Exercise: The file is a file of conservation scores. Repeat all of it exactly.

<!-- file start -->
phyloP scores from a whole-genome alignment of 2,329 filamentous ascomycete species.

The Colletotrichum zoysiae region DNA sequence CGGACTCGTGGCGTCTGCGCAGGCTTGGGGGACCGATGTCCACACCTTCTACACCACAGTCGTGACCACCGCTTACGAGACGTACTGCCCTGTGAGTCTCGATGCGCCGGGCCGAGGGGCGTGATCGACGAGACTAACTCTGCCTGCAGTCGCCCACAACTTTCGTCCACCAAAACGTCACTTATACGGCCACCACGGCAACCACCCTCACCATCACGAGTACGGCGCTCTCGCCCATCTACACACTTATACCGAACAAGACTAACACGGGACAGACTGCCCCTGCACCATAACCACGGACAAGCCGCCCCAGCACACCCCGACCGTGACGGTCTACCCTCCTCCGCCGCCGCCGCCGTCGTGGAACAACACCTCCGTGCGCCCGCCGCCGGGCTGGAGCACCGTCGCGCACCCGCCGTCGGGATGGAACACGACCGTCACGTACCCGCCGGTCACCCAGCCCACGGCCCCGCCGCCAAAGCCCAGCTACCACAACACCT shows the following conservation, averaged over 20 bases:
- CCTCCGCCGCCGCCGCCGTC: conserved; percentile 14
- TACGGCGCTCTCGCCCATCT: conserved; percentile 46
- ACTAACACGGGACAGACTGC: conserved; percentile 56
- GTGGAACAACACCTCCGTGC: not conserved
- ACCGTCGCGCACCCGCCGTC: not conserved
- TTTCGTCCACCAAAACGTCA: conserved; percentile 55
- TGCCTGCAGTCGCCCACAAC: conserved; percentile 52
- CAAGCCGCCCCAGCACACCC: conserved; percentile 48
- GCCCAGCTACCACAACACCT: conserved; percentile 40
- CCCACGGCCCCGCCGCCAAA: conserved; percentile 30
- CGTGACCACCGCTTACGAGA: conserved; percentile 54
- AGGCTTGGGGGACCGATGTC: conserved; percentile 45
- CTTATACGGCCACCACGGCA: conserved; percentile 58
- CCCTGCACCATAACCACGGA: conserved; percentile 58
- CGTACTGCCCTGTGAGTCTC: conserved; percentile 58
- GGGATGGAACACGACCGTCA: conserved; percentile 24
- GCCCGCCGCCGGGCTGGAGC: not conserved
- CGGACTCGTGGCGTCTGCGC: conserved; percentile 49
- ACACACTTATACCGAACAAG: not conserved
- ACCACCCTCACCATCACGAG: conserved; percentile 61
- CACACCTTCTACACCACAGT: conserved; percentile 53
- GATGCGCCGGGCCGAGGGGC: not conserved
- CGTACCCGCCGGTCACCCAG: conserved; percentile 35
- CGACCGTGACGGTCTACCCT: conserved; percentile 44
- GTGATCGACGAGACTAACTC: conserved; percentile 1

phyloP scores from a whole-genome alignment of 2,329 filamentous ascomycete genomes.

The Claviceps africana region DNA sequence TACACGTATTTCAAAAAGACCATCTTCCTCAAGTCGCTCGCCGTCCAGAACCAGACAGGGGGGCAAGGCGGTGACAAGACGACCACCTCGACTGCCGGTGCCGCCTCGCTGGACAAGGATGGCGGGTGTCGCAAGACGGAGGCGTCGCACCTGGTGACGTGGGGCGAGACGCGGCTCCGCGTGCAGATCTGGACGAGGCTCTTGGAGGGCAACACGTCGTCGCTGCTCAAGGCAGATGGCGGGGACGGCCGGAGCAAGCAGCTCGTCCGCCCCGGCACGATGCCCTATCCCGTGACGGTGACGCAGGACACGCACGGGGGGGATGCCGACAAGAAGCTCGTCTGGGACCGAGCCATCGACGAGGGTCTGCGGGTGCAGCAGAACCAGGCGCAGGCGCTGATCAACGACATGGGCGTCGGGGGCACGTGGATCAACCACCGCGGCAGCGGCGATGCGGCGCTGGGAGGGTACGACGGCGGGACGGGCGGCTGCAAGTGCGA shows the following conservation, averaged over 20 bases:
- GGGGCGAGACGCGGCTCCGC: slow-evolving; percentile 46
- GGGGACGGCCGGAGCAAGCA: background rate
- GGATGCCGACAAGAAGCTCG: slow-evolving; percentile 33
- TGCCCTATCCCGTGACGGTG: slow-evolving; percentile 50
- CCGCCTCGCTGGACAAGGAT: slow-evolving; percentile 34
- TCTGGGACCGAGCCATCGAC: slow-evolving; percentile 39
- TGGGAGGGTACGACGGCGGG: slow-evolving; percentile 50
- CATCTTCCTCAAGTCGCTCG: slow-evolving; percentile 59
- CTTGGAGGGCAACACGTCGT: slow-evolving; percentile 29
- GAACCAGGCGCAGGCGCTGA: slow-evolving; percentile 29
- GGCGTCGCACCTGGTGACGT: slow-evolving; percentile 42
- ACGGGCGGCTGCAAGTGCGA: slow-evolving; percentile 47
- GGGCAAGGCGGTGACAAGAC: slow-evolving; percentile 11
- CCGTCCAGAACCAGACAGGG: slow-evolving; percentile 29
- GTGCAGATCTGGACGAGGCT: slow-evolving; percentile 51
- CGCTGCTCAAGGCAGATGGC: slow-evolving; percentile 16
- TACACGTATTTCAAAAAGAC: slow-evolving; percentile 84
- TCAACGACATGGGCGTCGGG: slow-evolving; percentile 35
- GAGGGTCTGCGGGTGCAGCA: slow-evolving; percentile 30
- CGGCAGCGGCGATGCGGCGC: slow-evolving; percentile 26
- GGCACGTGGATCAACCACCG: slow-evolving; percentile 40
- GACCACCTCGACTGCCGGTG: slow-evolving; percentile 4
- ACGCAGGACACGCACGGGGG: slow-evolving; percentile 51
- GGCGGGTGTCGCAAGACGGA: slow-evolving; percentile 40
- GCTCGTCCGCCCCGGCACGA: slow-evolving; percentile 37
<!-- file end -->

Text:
phyloP scores from a whole-genome alignment of 2,329 filamentous ascomycete species.

The Colletotrichum zoysiae region DNA sequence CGGACTCGTGGCGTCTGCGCAGGCTTGGGGGACCGATGTCCACACCTTCTACACCACAGTCGTGACCACCGCTTACGAGACGTACTGCCCTGTGAGTCTCGATGCGCCGGGCCGAGGGGCGTGATCGACGAGACTAACTCTGCCTGCAGTCGCCCACAACTTTCGTCCACCAAAACGTCACTTATACGGCCACCACGGCAACCACCCTCACCATCACGAGTACGGCGCTCTCGCCCATCTACACACTTATACCGAACAAGACTAACACGGGACAGACTGCCCCTGCACCATAACCACGGACAAGCCGCCCCAGCACACCCCGACCGTGACGGTCTACCCTCCTCCGCCGCCGCCGCCGTCGTGGAACAACACCTCCGTGCGCCCGCCGCCGGGCTGGAGCACCGTCGCGCACCCGCCGTCGGGATGGAACACGACCGTCACGTACCCGCCGGTCACCCAGCCCACGGCCCCGCCGCCAAAGCCCAGCTACCACAACACCT shows the following conservation, averaged over 20 bases:
- CCTCCGCCGCCGCCGCCGTC: conserved; percentile 14
- TACGGCGCTCTCGCCCATCT: conserved; percentile 46
- ACTAACACGGGACAGACTGC: conserved; percentile 56
- GTGGAACAACACCTCCGTGC: not conserved
- ACCGTCGCGCACCCGCCGTC: not conserved
- TTTCGTCCACCAAAACGTCA: conserved; percentile 55
- TGCCTGCAGTCGCCCACAAC: conserved; percentile 52
- CAAGCCGCCCCAGCACACCC: conserved; percentile 48
- GCCCAGCTACCACAACACCT: conserved; percentile 40
- CCCACGGCCCCGCCGCCAAA: conserved; percentile 30
- CGTGACCACCGCTTACGAGA: conserved; percentile 54
- AGGCTTGGGGGACCGATGTC: conserved; percentile 45
- CTTATACGGCCACCACGGCA: conserved; percentile 58
- CCCTGCACCATAACCACGGA: conserved; percentile 58
- CGTACTGCCCTGTGAGTCTC: conserved; percentile 58
- GGGATGGAACACGACCGTCA: conserved; percentile 24
- GCCCGCCGCCGGGCTGGAGC: not conserved
- CGGACTCGTGGCGTCTGCGC: conserved; percentile 49
- ACACACTTATACCGAACAAG: not conserved
- ACCACCCTCACCATCACGAG: conserved; percentile 61
- CACACCTTCTACACCACAGT: conserved; percentile 53
- GATGCGCCGGGCCGAGGGGC: not conserved
- CGTACCCGCCGGTCACCCAG: conserved; percentile 35
- CGACCGTGACGGTCTACCCT: conserved; percentile 44
- GTGATCGACGAGACTAACTC: conserved; percentile 1

phyloP scores from a whole-genome alignment of 2,329 filamentous ascomycete genomes.

The Claviceps africana region DNA sequence TACACGTATTTCAAAAAGACCATCTTCCTCAAGTCGCTCGCCGTCCAGAACCAGACAGGGGGGCAAGGCGGTGACAAGACGACCACCTCGACTGCCGGTGCCGCCTCGCTGGACAAGGATGGCGGGTGTCGCAAGACGGAGGCGTCGCACCTGGTGACGTGGGGCGAGACGCGGCTCCGCGTGCAGATCTGGACGAGGCTCTTGGAGGGCAACACGTCGTCGCTGCTCAAGGCAGATGGCGGGGACGGCCGGAGCAAGCAGCTCGTCCGCCCCGGCACGATGCCCTATCCCGTGACGGTGACGCAGGACACGCACGGGGGGGATGCCGACAAGAAGCTCGTCTGGGACCGAGCCATCGACGAGGGTCTGCGGGTGCAGCAGAACCAGGCGCAGGCGCTGATCAACGACATGGGCGTCGGGGGCACGTGGATCAACCACCGCGGCAGCGGCGATGCGGCGCTGGGAGGGTACGACGGCGGGACGGGCGGCTGCAAGTGCGA shows the following conservation, averaged over 20 bases:
- GGGGCGAGACGCGGCTCCGC: slow-evolving; percentile 46
- GGGGACGGCCGGAGCAAGCA: background rate
- GGATGCCGACAAGAAGCTCG: slow-evolving; percentile 33
- TGCCCTATCCCGTGACGGTG: slow-evolving; percentile 50
- CCGCCTCGCTGGACAAGGAT: slow-evolving; percentile 34
- TCTGGGACCGAGCCATCGAC: slow-evolving; percentile 39
- TGGGAGGGTACGACGGCGGG: slow-evolving; percentile 50
- CATCTTCCTCAAGTCGCTCG: slow-evolving; percentile 59
- CTTGGAGGGCAACACGTCGT: slow-evolving; percentile 29
- GAACCAGGCGCAGGCGCTGA: slow-evolving; percentile 29
- GGCGTCGCACCTGGTGACGT: slow-evolving; percentile 42
- ACGGGCGGCTGCAAGTGCGA: slow-evolving; percentile 47
- GGGCAAGGCGGTGACAAGAC: slow-evolving; percentile 11
- CCGTCCAGAACCAGACAGGG: slow-evolving; percentile 29
- GTGCAGATCTGGACGAGGCT: slow-evolving; percentile 51
- CGCTGCTCAAGGCAGATGGC: slow-evolving; percentile 16
- TACACGTATTTCAAAAAGAC: slow-evolving; percentile 84
- TCAACGACATGGGCGTCGGG: slow-evolving; percentile 35
- GAGGGTCTGCGGGTGCAGCA: slow-evolving; percentile 30
- CGGCAGCGGCGATGCGGCGC: slow-evolving; percentile 26
- GGCACGTGGATCAACCACCG: slow-evolving; percentile 40
- GACCACCTCGACTGCCGGTG: slow-evolving; percentile 4
- ACGCAGGACACGCACGGGGG: slow-evolving; percentile 51
- GGCGGGTGTCGCAAGACGGA: slow-evolving; percentile 40
- GCTCGTCCGCCCCGGCACGA: slow-evolving; percentile 37